“Some farmers who have a poor attitude towards vaccines are also refusing that their workers should be vaccinated by denying us entry into their farms. If the farmer does not believe in getting vaccinated, then it means that he will influence the workers and close off the gates to health workers.”
Edwards says they have seen some positive attitudes in areas such as Christiana, Bloemhof and Rustenburg.
“In these areas, we have seen encouraging and good feedback from health team leaders and if we can replicate this in other areas then we can do better.”
Edwards says the other problem is that there is a poor turnout in urban areas because people are working during the week and they cannot come to vaccination sites.
“With the newly launched Operation Vooma we are hoping to see positive outcomes,” he added.
Encouraged to get vaccinated
According to Lerato Matsoso, a general worker at Rascal Seeds, a potato farm near the town of Warrenton, farmworkers have been encouraged to get vaccinated and were offered transport by their employers to Utlwanang Community Healthcare Centre.
“Our employers have encouraged us to get vaccinated and we have been transported to various vaccination sites around the Christiana area and Utlwanang township. Most of our colleagues have received vaccines and all of us have not had any negative side effects,” she tells Spotlight.
“Staff across various vaccination sites have been friendly and welcoming. Even though we did not register on the EVDS system, we have been able to receive our vaccine shots. I received the single-dose J&J shot and some went for the double-dose Pfizer shot.”
Some farmer unions partnering with health department
Boeta du Toit, the CEO of Agri North West, which represents more than 2,000 commercial farmers in the province, says it is their view that everybody should get vaccinated.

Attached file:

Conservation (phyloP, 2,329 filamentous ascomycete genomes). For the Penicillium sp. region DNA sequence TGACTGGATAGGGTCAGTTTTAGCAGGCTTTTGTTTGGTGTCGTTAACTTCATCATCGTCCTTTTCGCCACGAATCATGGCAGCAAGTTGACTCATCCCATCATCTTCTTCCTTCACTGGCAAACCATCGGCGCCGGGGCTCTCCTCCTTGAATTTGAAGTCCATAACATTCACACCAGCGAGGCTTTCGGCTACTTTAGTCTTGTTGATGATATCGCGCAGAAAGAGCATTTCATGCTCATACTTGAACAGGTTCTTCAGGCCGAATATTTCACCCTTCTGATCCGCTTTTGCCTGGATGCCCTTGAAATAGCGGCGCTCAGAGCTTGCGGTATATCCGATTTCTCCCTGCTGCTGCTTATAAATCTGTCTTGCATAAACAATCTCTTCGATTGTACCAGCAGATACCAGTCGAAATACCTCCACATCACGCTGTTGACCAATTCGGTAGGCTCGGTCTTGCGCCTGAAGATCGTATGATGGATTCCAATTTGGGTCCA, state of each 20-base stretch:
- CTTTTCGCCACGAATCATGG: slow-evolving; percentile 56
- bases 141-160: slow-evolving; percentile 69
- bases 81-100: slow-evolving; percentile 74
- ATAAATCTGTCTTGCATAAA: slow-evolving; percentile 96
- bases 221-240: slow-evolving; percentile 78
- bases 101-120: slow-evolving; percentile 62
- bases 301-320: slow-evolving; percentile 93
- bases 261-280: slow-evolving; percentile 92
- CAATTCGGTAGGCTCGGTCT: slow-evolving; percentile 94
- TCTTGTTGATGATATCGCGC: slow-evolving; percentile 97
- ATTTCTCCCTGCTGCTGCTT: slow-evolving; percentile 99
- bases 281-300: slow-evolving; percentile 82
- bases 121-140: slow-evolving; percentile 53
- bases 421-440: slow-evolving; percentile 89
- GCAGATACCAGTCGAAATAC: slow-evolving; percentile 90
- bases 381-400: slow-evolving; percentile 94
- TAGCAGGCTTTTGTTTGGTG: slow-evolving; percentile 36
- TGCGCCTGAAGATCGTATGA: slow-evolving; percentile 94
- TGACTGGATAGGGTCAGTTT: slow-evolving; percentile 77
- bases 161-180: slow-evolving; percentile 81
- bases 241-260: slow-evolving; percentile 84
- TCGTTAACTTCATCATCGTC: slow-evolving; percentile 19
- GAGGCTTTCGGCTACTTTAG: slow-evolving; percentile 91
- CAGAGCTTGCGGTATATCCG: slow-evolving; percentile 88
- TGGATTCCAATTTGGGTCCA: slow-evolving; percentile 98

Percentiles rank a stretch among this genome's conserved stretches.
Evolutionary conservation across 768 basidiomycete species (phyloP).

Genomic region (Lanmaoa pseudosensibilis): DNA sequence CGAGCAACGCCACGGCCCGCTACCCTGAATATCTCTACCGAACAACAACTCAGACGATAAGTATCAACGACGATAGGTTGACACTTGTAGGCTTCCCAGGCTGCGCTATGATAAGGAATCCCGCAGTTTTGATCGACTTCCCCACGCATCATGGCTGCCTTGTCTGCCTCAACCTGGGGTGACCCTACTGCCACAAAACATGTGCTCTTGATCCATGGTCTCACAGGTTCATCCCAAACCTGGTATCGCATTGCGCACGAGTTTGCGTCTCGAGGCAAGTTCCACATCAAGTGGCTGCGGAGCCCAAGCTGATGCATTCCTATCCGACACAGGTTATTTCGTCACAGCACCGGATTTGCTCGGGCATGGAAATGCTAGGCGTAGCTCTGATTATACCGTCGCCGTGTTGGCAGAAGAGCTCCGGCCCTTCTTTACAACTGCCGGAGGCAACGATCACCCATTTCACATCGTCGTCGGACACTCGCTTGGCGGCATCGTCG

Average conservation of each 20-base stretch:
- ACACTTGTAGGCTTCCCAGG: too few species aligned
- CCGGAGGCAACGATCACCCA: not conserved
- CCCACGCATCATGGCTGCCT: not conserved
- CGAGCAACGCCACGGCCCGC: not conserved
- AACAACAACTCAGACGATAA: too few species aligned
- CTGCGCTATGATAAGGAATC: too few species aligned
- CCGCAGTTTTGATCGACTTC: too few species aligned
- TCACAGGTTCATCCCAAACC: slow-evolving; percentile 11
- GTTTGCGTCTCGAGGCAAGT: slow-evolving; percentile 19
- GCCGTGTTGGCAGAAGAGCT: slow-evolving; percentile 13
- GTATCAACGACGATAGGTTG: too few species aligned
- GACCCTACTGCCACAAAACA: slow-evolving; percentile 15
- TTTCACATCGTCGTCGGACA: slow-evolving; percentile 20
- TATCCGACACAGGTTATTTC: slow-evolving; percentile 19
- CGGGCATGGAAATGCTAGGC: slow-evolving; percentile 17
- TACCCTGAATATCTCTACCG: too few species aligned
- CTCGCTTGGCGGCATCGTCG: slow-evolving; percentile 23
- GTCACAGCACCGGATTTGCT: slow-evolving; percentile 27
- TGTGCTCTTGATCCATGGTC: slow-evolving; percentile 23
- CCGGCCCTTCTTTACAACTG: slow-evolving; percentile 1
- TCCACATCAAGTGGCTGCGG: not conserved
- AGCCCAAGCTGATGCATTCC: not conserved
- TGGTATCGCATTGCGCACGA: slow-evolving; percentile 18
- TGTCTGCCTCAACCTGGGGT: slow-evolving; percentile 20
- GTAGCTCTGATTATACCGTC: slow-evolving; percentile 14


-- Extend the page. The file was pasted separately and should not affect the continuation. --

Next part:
“Even though there have been some security concerns with some farmers and health officials who were unable to access some farms, we have managed to get workers to various vaccination sites.”
Du Toit says some mobile clinics were going to the farms, but taking workers to vaccination sites has proved to be more effective.
“Most of the farmers prefer to take their workers to vaccination sites, and we have been working with the South African Police Service to ensure that access-control protocols are adhered to.
“It is in the interest of everybody to get vaccinated so that we can protect our loved ones. We have lost many farmers due to the pandemic.”
Du Toit adds that vaccination is not only about the workers but also about their family members.
Access to technology a stumbling block
Departmental vaccination team leader Thabo Ramookho, who operates in villages in the Ngaka Modiri Molema District, says lack of technology is a stumbling block since many people cannot access the EVDS.
“People in rural areas do not have access to smartphones or computers so many are not registering on the EVDS. In one village we struggled to get a venue and one person ended up offering us their home.”
Ramookho says that people in rural areas prefer the J&J jab instead of the Pfizer double shot because most of them live a nomadic lifestyle.